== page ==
He looked at her for a moment. “Anytime,” he said gently.

They walked together for a few feet, her legs wobbly and him looking stiff. She’d done a hell of a job on the both of them. “Why?” she finally asked.


With a deep breath, she dove in. “You aren’t screaming, or yelling, or walking off in that stone-cold silence that you’re so frakking good at. Why? I know you heard what I said; I know you care. It was my fault, Lee.”

“Do you want me to walk off?” he asked.

“Hell, no,” she said in exasperation. “But you’ve…”

“Done it before,” he finished for her.


“I’m not proud of that,” he told her.

“I didn’t say you were, but I can’t believe you’re going to let this go.”

He took a deep breath, and then stopped her with a hand on her arm. “Wait,” he requested.

As hard as it was, she stopped walking and faced him.

“I’ve lost enough today,” he said softly. “Zak’s been gone for two years. Now Mom’s gone, and most everyone else too. All I have is you and my dad. I really don’t think I can afford to hold a grudge any more than you could afford to get yourself killed without letting my dad off the hook.”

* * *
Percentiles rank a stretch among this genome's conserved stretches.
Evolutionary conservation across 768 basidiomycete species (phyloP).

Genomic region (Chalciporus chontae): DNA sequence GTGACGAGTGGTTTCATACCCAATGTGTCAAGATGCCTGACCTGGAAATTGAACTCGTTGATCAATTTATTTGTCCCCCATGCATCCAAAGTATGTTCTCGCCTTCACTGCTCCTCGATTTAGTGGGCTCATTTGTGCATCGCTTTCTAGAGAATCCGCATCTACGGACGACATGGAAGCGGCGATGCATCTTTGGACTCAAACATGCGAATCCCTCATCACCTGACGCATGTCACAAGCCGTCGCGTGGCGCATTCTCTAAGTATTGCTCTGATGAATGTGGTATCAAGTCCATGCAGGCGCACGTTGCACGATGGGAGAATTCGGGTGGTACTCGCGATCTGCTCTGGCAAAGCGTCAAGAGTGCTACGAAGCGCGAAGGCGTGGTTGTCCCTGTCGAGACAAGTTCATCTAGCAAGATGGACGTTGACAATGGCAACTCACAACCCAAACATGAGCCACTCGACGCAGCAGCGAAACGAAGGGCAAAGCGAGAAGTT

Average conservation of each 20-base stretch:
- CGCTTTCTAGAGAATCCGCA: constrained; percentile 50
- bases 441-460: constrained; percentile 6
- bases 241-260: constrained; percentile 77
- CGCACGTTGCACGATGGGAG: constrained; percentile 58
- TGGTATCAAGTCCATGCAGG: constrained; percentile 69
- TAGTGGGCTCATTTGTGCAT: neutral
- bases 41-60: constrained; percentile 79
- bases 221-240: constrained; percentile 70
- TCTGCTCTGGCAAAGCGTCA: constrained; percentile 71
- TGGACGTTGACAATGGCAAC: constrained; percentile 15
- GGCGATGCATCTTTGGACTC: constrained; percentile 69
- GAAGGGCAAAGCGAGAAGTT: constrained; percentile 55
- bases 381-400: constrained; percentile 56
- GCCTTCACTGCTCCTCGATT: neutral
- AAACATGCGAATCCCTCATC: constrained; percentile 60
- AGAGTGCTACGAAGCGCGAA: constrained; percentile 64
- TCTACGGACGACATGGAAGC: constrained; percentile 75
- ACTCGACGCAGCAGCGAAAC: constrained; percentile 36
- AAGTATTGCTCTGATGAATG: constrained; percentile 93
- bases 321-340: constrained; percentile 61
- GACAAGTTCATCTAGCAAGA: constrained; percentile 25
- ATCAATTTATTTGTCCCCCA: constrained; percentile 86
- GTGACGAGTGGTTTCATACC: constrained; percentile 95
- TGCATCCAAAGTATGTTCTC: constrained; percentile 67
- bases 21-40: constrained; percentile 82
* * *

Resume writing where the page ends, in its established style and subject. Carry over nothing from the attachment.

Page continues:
“Caught that, huh?” she asked, but she was a long way from certain.

“It’s over, Kara. Let it die; everything else sure did.”

There is a hope I don’t deny.

Deep in my heart I want to try.

I can feel it coming on.

I can feel it coming on.

The funeral lasted forever, or at least it felt that way to Kara. But the one thing that made the time bearable was the man standing at her side. He wasn’t holding a grudge, or punishing her for something she had never intended to do. In a way it made her feel worse than she had before. More than her own guilt, she’d had a self-recrimination that had served her well over the last two years. Without his anger to fortify that, she wasn’t sure what she was left with.